What It’s About: This article notes: “Healthy or ‘good’ adaptation might be exemplified by the person who appropriately adjusts his or her behavior to the requirements and expectations of a new supervisor in the workplace, or by the person who becomes physically disabled and develops new ways of coping and compensating for the loss of a completely healthy body.”  This idea can be connected to organizations as well. Healthy adaptation involves finding a way to move the organization forward. Difficulties arise when efforts to adapt serve to intensify a problem rather than to ease or resolve it. This may lead to what is known as maladapting. Organizations do this too. Grit, resilience and other well-intended values sometimes underscore very unhealthy behavior. 

Why It’s Important: Leaders want people to adapt. However, embracing new behavior and skills is fundamentally different than simply coping. Putting up with something is very different from truly adjusting and reskilling or upskilling. As the article concludes: “Rather than maladapting by adjusting, tolerating, or enduring unacceptable circumstances or conditions, healthy adapting is sometimes best achieved by changing something.” Make adaptation a healthy, forward process rather than a coping mechanism. 

Hot Topic 2: Boeing’s Dangerous Culture Challenge. 

Source: The New York Times

What It’s About: I appreciate Boeing builds complex aircraft. And we should all be grateful for what they’ve done to make the world more accessible to those of us that ride their product. Still, something is fundamentally wrong with their culture and leadership. For example, Boeing’s first public statements after the crash of the Indonesian 737 Max 8, supported by the F.A.A., questioned the abilities of the pilots, even though subsequent reporting has shown that pilots were not given the information they needed to properly react to the aircraft’s unexpected descents. Only after the crash of the second Max 8 in Ethiopia, did Boeing acknowledge that software in the planes’ cockpits played a major role in both accidents. This article points out that Boeing has repeated this pattern of deflection and avoidance. Have they really learned how to constructively manage situations like this based on self-accountability. Do they really care about the tragic impact to people everywhere? Or do their lawyers, risk managers, and spin doctors lead the way with the primary objective of protecting Boeing at the expense of the greater good?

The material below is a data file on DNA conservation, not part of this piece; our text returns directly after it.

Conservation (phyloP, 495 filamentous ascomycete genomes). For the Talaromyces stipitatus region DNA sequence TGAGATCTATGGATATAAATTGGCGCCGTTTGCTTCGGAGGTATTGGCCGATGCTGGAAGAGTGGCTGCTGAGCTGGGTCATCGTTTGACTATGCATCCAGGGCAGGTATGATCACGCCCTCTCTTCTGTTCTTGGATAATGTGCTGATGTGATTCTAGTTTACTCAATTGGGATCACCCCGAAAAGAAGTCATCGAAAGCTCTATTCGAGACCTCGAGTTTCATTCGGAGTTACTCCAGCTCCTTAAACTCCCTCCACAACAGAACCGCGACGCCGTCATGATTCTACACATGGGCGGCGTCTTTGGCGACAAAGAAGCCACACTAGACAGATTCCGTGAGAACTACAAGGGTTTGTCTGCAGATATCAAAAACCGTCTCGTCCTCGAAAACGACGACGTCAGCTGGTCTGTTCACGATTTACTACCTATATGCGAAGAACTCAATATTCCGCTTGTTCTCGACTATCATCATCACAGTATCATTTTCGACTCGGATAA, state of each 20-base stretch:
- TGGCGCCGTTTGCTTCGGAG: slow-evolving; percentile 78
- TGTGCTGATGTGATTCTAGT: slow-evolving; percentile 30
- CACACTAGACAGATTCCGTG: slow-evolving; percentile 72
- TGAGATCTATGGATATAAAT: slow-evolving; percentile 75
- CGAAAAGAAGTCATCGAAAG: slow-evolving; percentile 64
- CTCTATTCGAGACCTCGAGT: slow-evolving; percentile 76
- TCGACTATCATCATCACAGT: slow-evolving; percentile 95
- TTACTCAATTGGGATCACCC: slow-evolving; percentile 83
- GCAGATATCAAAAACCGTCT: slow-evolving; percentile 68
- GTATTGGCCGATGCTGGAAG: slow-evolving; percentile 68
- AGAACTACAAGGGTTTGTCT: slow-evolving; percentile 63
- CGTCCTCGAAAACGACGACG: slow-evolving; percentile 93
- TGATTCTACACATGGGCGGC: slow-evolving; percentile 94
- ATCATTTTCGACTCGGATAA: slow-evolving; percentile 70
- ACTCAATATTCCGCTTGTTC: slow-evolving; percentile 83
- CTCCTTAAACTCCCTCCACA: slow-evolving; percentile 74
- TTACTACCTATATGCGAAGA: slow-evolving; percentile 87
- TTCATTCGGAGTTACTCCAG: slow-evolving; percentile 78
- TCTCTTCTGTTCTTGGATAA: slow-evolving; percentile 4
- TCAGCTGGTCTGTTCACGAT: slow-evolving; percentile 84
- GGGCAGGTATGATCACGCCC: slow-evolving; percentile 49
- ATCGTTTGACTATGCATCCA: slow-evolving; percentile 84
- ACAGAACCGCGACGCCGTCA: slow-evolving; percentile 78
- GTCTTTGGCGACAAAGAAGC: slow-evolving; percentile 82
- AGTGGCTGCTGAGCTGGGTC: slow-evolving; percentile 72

Why It’s Important: It is unreasonable to expect perfection in machines, people and process. And in highly complex machines like aircraft, the reality is that there are so many parts, we should expect reasonable (not perfect) outcomes. Ideally of course, defects are not fatal. What we should be able to expect 100 percent of the time is transparency, honesty and integrity from Boeing’s leadership. Do not spin to minimize exposure. You owe it to your customers, employees and shareholders to be brutally honest and commit to learning fast. The first response should be what you’re doing about resolving the situation rather than blaming others. Beyond the loss of precious life, Boeing’s performance on this matter has squandered hundreds of millions of dollars in shareholder value. What worries me even more is that some group of experts knew about the flaws and found it too difficult to speak up or be heard! Why is that? What about the Boeing culture prevents fatal flaws getting addressed up stream? Something is missing. It starts at the top. 

My Weekly Wine Recommendation (Thanks to Vivino):